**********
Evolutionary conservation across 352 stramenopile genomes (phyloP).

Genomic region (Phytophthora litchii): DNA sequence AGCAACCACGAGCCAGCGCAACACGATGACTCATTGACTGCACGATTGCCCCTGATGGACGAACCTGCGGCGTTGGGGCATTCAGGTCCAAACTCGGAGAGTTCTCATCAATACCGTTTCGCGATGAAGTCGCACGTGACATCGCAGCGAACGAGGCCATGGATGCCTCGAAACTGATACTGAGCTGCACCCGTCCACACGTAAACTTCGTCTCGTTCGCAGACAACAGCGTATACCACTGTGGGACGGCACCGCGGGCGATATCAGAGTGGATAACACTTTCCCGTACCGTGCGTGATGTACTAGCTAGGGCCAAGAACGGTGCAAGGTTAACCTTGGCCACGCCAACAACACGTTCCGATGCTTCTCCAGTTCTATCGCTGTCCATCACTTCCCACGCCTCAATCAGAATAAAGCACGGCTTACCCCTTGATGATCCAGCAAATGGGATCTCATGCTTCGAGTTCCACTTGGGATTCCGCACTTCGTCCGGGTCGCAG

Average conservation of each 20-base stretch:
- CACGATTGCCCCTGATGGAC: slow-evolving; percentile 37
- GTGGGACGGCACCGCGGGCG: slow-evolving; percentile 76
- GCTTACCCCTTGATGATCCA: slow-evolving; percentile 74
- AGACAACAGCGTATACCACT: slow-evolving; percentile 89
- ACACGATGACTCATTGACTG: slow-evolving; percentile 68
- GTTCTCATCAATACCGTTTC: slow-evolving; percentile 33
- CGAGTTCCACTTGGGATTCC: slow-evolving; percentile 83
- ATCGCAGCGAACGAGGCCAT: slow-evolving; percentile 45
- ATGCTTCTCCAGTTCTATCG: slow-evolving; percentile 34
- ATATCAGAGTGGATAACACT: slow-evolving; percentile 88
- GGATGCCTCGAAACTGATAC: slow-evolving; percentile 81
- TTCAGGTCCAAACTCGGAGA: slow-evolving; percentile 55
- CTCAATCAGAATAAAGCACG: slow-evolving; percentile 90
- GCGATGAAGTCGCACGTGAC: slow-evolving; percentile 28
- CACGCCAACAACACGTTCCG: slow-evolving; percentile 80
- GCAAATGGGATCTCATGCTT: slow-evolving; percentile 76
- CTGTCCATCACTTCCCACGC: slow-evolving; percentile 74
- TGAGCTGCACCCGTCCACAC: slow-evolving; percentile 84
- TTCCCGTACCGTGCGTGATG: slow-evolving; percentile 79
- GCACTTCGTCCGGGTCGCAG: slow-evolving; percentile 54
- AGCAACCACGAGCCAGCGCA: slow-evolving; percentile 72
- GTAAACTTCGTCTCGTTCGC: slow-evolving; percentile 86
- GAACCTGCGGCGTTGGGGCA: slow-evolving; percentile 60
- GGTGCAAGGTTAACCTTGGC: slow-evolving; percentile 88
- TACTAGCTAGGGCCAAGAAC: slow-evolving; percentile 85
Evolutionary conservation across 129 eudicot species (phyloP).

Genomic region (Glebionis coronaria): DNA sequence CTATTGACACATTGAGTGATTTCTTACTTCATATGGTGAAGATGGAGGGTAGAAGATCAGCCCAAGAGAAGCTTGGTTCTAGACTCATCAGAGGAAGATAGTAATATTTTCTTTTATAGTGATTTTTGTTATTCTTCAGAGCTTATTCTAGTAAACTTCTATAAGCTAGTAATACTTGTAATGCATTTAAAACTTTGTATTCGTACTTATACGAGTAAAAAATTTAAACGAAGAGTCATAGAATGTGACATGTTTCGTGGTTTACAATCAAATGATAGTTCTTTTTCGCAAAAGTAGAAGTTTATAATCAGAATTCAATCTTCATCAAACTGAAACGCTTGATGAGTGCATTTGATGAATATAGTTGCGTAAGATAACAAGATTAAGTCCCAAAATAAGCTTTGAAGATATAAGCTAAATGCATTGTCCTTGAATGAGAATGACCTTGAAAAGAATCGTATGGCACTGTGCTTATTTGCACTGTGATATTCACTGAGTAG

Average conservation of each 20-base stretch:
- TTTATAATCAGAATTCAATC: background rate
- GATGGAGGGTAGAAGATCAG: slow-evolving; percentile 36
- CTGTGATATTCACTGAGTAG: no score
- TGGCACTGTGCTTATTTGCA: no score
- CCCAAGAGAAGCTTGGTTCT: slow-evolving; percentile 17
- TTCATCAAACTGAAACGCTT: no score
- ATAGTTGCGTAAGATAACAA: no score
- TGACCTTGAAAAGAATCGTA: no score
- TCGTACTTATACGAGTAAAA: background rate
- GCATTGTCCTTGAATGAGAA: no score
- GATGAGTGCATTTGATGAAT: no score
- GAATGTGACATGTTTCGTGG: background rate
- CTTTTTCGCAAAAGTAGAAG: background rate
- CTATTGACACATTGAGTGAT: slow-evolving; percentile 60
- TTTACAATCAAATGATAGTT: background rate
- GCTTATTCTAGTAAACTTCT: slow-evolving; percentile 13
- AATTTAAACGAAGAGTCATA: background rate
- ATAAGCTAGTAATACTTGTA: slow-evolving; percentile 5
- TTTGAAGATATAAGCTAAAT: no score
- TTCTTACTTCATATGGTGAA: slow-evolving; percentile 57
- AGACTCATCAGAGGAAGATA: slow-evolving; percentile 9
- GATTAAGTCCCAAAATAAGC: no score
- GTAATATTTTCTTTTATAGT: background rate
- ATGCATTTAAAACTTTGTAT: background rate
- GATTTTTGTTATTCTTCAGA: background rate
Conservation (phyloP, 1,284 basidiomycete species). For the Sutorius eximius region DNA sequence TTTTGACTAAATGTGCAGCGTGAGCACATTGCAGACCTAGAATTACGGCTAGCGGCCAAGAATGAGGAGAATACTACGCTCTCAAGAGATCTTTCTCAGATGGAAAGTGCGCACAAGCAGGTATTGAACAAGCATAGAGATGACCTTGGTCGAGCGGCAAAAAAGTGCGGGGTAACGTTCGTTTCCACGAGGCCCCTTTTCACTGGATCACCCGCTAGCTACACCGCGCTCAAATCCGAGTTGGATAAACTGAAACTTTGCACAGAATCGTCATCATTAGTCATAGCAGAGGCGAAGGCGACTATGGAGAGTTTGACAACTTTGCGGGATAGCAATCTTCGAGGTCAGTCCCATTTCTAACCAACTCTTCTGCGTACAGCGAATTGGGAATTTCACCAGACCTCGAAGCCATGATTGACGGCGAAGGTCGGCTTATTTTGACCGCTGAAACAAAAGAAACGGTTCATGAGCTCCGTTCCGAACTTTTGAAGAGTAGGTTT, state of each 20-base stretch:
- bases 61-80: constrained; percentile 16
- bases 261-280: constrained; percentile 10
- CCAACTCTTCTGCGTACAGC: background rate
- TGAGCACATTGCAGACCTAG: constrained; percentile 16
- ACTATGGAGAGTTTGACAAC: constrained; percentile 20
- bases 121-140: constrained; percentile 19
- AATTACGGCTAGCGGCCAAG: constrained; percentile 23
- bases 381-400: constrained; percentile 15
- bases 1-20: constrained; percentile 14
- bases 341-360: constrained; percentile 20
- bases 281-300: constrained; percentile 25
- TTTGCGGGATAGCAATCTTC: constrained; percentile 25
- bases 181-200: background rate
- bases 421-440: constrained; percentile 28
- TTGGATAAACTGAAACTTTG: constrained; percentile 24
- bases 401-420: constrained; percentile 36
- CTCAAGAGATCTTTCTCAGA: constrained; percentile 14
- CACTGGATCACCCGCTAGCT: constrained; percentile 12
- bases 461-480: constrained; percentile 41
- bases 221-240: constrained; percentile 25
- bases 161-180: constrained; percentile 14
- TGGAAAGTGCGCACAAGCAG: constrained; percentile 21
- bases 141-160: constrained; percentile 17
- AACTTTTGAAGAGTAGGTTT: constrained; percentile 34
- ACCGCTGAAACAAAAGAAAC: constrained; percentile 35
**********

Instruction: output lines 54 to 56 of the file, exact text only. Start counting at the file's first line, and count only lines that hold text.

- GTAATATTTTCTTTTATAGT: background rate
- ATGCATTTAAAACTTTGTAT: background rate
- GATTTTTGTTATTCTTCAGA: background rate